Gomathi, S., Sasikumar, P., Anbazhagan, K., Sasikumar, S., Kavitha, M., Selvi, M. S., et al. (2014). Screening of indigenous oxalate degrading lactic acid bacteria from human faeces and South Indian fermented foods: assessment of probiotic potential. Sci. World J. 2014, 648059. doi: 10.1155/2014/648059
Granato, D., Branco, G. F., Nazzaro, F., Cruz, A. G., and Faria, J. A. F. (2010). Functional foods and non dairy probiotic food development: trends, concepts, and products. Comp. Rev. Food Sci. Food Safety 9, 292–302. doi: 10.1111/j.1541-4337.2010.00120.x
Granato, D., Perotti, F., Masserey, I., Rouvet, M., Golliard, M., Servin, A., et al. (1999). Cell surface-associated lipoteichoic acid acts as an adhesion factor for attachment of Lactobacillus johnsonii La1 to human enterocyte-like Caco-2 cells. Appl. Environ. Microbiol. 65, 1071–1077.
Gueimonde, M., Delgado, S., Mayo, B., Ruas-Madiedo, P., Margolles, A., and de los Reyes-Gavilan, C. G. (2004). Viability and diversity of probiotic Lactobacillus and Bifidobacterium populations included in commercial fermented milks. Food Res. Int. 37, 839–850. doi: 10.1016/j.foodres.2004.04.006
Hemmaratchirakul, J., Jaturapiree, P., Prueksasri, S., and Wichienchot, S. (2015). Production of galactooligosaccharide by β-galactosidase from Lactobacillus pentosus var. plantarum BFP32. Int. Food Res. J. 22, 2550–2557.
Holzapfel, W. H., Geisen, R., and Schillinger, U. (1995). Biological preservation of foods with reference to protective cultures, bacteriocins and food-grade enzymes. Int. J. Food Microbiol. 24, 343–362. doi: 10.1016/0168-1605(94)00036-6
Jensen, H., Grimmer, S., Naterstad, K., and Axelsson, L. (2012). In vitro testing of commercial and potential probiotic lactic acid bacteria. Int. J. Food Microbiol. 153, 216–222. doi: 10.1016/j.ijfoodmicro.2011.11.020
Jones, S. A., Chowdhury, F. Z., Fabich, A. J., Anderson, A., Schreiner, D. M., House, A. L., et al. (2007). Respiration of Escherichia coli in the mouse intestine. Infect. Immun. 75, 4891–4899. doi: 10.1128/IAI.00484-07
Kleerebezem, M., Boekhorst, J., van Kranenburg, R., Molenaar, D., Kuipers, O. P., Leer, R., et al. (2003). Competitive genome sequence of Lactobacillus plantarum WCFS1. Proc. Natl. Acad. Sci. U.S.A. 100, 1990–1995. doi: 10.1073/pnas.0337704100
Knauf, H. J., Vogel, R. F., and Hammes, W. P. (1992). Cloning, sequence, and phenotypic expression of katA, which encodes the catalase of Lactobacillus sake LTH677. Appl. Environ. Microbiol. 58, 832–839.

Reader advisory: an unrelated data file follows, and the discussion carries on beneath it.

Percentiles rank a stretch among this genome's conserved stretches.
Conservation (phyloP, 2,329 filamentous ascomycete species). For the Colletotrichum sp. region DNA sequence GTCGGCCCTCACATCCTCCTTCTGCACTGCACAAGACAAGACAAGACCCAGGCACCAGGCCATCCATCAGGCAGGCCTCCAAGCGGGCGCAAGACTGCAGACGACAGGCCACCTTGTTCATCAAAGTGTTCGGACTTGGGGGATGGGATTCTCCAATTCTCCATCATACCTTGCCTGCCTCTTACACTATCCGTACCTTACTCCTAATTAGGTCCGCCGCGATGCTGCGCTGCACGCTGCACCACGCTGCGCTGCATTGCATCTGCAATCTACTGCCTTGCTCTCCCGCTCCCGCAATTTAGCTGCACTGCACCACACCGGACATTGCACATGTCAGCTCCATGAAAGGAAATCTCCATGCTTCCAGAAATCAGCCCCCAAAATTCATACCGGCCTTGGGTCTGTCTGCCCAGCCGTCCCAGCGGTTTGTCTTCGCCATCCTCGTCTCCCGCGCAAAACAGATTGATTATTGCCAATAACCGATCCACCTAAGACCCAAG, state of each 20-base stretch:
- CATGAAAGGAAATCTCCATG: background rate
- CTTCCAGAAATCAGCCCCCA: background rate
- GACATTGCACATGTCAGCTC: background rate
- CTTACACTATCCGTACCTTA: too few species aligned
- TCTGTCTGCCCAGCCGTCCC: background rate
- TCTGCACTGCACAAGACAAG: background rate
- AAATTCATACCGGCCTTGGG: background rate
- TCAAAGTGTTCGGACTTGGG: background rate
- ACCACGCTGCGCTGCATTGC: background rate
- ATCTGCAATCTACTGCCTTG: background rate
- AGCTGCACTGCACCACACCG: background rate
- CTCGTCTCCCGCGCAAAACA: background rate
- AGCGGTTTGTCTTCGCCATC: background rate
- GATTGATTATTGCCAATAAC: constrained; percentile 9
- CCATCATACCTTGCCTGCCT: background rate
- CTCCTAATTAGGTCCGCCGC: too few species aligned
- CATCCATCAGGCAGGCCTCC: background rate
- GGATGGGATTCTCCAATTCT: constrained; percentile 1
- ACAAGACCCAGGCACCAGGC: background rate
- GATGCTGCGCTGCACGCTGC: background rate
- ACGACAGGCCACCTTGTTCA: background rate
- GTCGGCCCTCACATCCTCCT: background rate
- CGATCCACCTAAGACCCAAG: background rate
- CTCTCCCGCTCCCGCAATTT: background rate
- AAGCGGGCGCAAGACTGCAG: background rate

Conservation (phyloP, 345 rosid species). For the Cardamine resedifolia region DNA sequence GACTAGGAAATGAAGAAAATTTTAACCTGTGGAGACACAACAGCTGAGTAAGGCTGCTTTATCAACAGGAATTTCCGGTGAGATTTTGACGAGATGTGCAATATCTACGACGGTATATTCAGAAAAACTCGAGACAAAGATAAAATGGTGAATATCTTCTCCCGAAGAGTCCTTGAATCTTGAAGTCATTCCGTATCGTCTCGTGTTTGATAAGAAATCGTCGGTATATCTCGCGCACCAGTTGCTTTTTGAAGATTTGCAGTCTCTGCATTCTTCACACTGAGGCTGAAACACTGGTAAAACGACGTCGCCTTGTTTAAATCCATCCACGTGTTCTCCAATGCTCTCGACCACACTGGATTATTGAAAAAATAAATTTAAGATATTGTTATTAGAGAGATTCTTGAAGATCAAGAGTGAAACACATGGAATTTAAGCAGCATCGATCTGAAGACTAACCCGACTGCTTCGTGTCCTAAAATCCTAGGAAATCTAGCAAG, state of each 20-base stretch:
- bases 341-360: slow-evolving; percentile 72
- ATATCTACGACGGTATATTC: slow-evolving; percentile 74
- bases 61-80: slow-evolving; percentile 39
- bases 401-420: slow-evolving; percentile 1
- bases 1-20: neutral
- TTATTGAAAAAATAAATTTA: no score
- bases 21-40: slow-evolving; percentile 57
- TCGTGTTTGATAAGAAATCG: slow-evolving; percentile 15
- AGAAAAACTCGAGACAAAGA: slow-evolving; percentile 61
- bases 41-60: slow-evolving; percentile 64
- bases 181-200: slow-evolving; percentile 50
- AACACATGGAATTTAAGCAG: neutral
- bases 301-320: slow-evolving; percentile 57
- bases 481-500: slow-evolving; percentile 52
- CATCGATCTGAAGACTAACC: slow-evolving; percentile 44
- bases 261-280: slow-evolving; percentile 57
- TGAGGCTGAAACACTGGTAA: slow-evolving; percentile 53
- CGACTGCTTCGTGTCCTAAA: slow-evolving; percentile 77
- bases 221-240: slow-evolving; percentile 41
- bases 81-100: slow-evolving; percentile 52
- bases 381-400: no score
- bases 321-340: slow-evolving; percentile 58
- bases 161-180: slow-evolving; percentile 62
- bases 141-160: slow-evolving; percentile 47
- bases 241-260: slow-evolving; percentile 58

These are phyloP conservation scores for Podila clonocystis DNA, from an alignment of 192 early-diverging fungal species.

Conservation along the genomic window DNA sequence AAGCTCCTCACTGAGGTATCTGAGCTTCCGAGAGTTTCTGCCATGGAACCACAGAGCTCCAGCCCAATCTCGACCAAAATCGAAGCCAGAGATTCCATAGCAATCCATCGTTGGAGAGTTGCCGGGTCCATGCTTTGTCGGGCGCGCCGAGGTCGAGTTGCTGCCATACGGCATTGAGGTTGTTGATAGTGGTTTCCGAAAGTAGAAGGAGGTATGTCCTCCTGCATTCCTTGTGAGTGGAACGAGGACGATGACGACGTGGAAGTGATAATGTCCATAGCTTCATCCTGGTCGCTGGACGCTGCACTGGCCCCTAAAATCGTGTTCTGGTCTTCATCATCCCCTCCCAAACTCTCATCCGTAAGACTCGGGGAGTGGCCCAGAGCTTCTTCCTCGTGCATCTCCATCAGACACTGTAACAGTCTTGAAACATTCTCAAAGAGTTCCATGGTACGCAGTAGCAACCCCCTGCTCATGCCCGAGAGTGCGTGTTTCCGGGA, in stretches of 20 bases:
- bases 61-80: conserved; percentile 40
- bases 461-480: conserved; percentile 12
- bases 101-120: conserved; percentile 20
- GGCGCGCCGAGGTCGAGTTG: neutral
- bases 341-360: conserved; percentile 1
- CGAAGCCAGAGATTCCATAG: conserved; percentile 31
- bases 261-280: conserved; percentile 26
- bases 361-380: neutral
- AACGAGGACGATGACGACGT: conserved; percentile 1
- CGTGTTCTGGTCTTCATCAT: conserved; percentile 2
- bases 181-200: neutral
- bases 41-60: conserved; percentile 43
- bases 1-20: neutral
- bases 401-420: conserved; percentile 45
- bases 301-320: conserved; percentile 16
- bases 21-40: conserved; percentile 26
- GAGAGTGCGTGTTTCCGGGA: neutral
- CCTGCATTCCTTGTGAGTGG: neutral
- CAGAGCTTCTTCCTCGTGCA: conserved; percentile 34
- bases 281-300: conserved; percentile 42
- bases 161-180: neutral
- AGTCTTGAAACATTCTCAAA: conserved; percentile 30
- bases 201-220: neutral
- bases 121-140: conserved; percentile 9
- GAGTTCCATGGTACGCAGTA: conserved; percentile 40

Lavilla-Lerma, L., Pérez-Pulido, R., Martínez-Bueno, M., Maqueda, M., and Valdivia, E. (2013). Characterization of functional, safety, and gut survival related characteristics of Lactobacillus strains isolated from farmhouse goat’s milk cheeses. Int. J. Food Microbiol. 163, 136–145. doi: 10.1016/j.ijfoodmicro.2013.02.015
Leroy, F., and de Vuyst, L. (1999). Temperature and pH conditions that prevail during fermentation of sausages are optimal for production of the antilisterial bacteriocin sakacin K. Appl. Environ. Microbiol. 65, 974–981.
Lucas, R., Robles, A., García, M. T., Alvarez De Cienfuegos, G., and Gálvez, A. (2001). Production, purification, and properties of an endoglucanase produced by the hyphomycete Chalara (Syn. Thielaviopsis) paradoxa CH32. J. Agric. Food Chem. 49, 79–85. doi: 10.1021/jf000916p
Magnusson, J., and Schnürer, J. (2001). Lactobacillus coryniformis subsp. Coryniformis strain Si3 produces a broad-spectrum proteinaceous antifungal. (compound). Appl. Environ. Microbiol. 67, 1–5. doi: 10.1128/AEM.67.1.1-5.2001
Makras, L., Van Acker, G., and De Vuyst, L. (2005). Lactobacillus paracasei subsp. paracasei 8700:2 degrades inulin-type fructans exhibiting different degrees of polymerization. Appl. Environ. Microbiol. 71, 6531–6537. doi: 10.1128/AEM.71.11.6531-6537.2005
Malik, S., Petrova, M. I., Claes, I. J. J., Verhoeven, T. L. A., Busschaert, P., Vaneechoutte, M., et al. (2013). The highly autoaggregative and adhesive phenotype of the vaginal Lactobacillus plantarum strain CMPG5300 is sortase dependent. Appl. Environ. Microbiol. 79, 4576–4585. doi: 10.1128/AEM.00926-13
Martins, E. M. F., Mota Ramos, A., Silva Lago Vanzela, E., César Stringheta, P., de Oliveira Pinto, C. L., and Martins, J. M. (2013). Products of vegetable origin: a new alternative for the consumption of probiotic bacteria. Food Res. Int. 51, 764–770. doi: 10.1016/j.foodres.2013.01.047
Matsumoto, M., Ohishi, H., and Benno, Y. (2004). H+-ATPase activity in Bifidobacterium with special reference to acid tolerance. Int. J. Food Microbiol. 93, 109–113. doi: 10.1016/j.ijfoodmicro.2003.10.009
Millette, M., Cornut, G., Dupont, C., Shareck, F., Archambault, D., and Lacroix, M. (2008). Capacity of human nisin- and pediocin-producing lactic acid bacteria to reduce intestinal colonization by vancomycin-resistant enterococci. Appl. Environ. Microbiol. 74, 1997–2003. doi: 10.1128/AEM.02150-07
Moroni, O., Kheadr, E., Boutin, Y., Lacroix, C., and Fliss, I. (2006). Inactivation of adhesion and invasion of food-borne Listeria monocytogenes by bacteriocin-producing Bifidobacterium strains of human origin. Appl. Environ. Microbiol. 72, 6894–6901. doi: 10.1128/AEM.00928-06
Muñoz-Atienza, E., Gómez-Sala, B., Araújo, C., Campanero, C., del Campo, R., Hernández, P. E., et al. (2013). Antimicrobial activity, antibiotic susceptibility and virulence factors of lactic acid bacteria of aquatic origin intended for use as probiotics in aquaculture. BMC Microbiol. 13:15. doi: 10.1186/1471-2180-13-15